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Published On: Mon, Oct 23rd, 2017

SMARTPHONES: Nigerians’ new addiction

Nigerians using smartphones


Many Nigerians are currently grappling with smartphone addiction, findings by Business Hallmark have revealed. Since its introduction into the country on the 6th of August, 2001, when ECONET (now Airtel), formally launched its services, followed closely by MTN, Glo and much later by Etisalat (now 9mobile), mobile phones have worked their way into the average Nigerian heart.

Today, it is practically impossible for many Nigerians to accomplish anything meaningful in a day without recourse to their phones, as they literally serve as mobile offices, business partners, entertainment fora as well as social interaction platforms.

However, a recent survey conducted by BH indicates that Nigerians’ addictions to their handsets have its downsides. It was established that overuse and addiction run on parallel lines as they cause negative effects such as impeding homely relationships, change in priorities and friends, sleeping disorders or change in sleep pattern as the artificial light that is emitted consists of harmful rays causing irritation and sleeplessness. It further causes teenagers to turn anti-social.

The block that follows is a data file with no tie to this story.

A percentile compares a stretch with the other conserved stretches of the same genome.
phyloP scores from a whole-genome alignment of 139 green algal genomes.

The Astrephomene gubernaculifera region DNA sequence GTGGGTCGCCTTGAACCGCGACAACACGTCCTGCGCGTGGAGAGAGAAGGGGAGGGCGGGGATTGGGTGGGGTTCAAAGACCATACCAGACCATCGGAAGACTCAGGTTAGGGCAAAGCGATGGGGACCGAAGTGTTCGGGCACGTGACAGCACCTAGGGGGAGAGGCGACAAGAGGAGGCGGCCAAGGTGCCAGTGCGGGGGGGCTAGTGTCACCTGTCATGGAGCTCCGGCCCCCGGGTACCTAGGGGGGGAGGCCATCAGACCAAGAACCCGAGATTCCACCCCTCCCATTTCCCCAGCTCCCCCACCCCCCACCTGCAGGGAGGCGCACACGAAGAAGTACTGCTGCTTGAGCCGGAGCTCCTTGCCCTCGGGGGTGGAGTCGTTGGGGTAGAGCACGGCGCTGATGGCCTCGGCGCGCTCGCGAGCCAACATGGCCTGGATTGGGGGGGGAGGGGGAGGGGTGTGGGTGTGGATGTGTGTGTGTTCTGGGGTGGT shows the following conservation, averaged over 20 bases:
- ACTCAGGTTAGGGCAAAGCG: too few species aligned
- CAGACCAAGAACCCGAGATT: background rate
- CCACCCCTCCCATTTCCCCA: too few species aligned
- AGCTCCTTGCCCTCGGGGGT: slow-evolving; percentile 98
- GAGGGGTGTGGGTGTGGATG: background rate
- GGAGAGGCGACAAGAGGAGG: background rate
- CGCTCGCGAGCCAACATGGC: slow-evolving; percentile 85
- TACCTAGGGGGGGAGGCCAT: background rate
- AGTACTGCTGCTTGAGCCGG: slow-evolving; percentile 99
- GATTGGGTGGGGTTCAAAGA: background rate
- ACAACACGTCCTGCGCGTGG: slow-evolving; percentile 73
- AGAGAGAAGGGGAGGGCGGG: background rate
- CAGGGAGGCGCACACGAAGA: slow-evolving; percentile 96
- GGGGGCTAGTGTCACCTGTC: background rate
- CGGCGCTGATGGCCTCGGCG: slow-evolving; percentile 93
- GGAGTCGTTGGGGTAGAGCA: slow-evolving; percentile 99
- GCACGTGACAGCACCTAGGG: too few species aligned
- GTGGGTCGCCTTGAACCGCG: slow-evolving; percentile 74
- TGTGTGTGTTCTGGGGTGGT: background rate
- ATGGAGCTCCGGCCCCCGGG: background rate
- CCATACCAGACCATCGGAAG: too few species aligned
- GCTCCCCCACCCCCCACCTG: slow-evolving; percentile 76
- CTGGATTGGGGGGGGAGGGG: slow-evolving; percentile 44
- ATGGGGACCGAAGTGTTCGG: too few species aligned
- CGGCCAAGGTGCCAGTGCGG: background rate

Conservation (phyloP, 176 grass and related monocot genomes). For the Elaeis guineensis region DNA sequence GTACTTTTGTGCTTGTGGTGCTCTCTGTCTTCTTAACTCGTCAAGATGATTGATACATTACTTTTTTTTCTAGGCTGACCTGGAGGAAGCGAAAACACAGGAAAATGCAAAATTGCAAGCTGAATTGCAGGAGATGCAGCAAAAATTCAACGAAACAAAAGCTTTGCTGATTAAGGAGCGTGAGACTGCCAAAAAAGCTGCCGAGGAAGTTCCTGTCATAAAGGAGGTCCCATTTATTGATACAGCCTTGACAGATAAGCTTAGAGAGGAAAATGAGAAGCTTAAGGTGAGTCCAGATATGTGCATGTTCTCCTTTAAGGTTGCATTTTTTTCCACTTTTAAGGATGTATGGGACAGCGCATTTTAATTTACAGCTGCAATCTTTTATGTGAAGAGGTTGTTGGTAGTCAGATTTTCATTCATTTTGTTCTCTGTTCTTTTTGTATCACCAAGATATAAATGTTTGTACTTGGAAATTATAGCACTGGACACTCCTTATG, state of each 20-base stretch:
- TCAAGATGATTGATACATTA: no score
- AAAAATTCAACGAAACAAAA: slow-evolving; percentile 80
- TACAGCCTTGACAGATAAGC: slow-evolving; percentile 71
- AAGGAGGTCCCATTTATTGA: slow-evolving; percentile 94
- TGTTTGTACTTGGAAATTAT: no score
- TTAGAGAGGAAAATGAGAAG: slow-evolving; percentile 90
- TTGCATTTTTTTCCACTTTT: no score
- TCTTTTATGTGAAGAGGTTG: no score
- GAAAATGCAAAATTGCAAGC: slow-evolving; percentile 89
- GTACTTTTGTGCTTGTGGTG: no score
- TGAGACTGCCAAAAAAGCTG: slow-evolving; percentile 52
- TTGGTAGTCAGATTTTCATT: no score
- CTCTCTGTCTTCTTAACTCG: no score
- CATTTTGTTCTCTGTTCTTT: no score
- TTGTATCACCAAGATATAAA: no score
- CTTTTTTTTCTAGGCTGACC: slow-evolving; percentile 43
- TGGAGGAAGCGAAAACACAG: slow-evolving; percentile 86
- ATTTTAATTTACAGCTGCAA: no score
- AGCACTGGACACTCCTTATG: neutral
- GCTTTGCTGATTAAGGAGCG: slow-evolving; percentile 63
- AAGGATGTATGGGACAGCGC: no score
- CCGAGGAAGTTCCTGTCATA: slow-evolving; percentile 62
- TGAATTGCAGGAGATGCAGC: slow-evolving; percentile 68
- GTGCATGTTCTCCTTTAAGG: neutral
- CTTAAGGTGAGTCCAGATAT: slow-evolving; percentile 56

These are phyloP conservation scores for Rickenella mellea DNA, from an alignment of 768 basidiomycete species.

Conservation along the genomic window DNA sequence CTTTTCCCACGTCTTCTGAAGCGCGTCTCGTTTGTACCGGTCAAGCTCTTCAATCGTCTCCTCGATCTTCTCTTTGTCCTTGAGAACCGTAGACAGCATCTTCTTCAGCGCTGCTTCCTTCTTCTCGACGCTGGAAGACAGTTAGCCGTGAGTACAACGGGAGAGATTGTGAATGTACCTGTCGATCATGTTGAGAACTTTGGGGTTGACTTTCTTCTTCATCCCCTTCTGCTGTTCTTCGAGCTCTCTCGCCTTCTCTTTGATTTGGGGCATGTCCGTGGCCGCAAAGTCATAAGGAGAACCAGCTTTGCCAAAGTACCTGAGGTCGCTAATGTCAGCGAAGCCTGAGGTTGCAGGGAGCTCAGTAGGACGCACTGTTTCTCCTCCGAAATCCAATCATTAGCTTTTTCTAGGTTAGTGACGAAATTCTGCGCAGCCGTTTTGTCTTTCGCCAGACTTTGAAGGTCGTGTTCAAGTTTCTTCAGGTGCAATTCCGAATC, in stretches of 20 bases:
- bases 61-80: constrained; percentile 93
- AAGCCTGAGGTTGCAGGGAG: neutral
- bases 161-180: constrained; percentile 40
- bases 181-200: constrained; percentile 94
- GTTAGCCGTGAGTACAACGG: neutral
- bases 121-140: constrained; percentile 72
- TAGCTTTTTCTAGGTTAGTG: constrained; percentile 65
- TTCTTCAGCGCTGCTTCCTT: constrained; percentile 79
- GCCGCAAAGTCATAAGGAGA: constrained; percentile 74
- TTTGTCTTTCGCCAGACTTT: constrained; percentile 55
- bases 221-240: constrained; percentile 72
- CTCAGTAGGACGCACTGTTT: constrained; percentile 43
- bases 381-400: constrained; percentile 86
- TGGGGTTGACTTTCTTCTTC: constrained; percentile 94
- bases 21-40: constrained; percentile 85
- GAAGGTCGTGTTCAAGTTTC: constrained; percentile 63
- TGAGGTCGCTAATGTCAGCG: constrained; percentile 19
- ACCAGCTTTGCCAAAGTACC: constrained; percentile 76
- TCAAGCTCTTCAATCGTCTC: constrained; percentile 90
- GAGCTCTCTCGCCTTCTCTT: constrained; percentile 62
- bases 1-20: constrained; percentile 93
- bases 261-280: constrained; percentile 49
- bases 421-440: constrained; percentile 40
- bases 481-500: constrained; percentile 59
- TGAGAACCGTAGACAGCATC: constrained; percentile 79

The addiction, according to the findings, has turned many Nigerians (especially the youths), into zombies; breakup marriages and homes, as well as bankrupted many, and many other unintended consequences.

Particularly troubling is how people get completely lost in their smartphone world, that they become totally oblivious of their surroundings and people around them. According to findings, many have met with untimely deaths through avoidable accidents.

On February 17, 2017, an unidentified young girl, who had gone to buy petrol, was crushed to death by a moving train at Fagba rail-crossing, Iju, a suburb of Lagos.

According to an eyewitness, the young girl who was clutching a gallon of fuel, which she had gone to buy from a nearby NNPC filling station just before the incident occurred, had an earpiece plugged to her ears. It was gathered that she was rushing to cross the rail track while others were waiting patiently for the train to pass.

“Probably because of the earpiece she put on, she couldn’t hear the sound of the oncoming train. As she attempted to dash across the rail, a middle aged man tried to stop her from crossing by holding her hand, but she brushed off his hands.”

The source added that immediately she dashed across the track, the oncoming train tore her body into two.

Also on April 2, 2015, an unidentified young man with earphone on was killed by a passenger train at Cappa area of Oshodi, Lagos. The man was standing on the rail track oblivious of the fast approaching train. The Ogun-Lagos-bound mass transit train was leaving its Oshodi station to Mushin when the accident occurred. The train had as usual, sounded its horn repeatedly as it was approaching the railway crossing at Ilupeju Bye-pass for clearance of its tracks.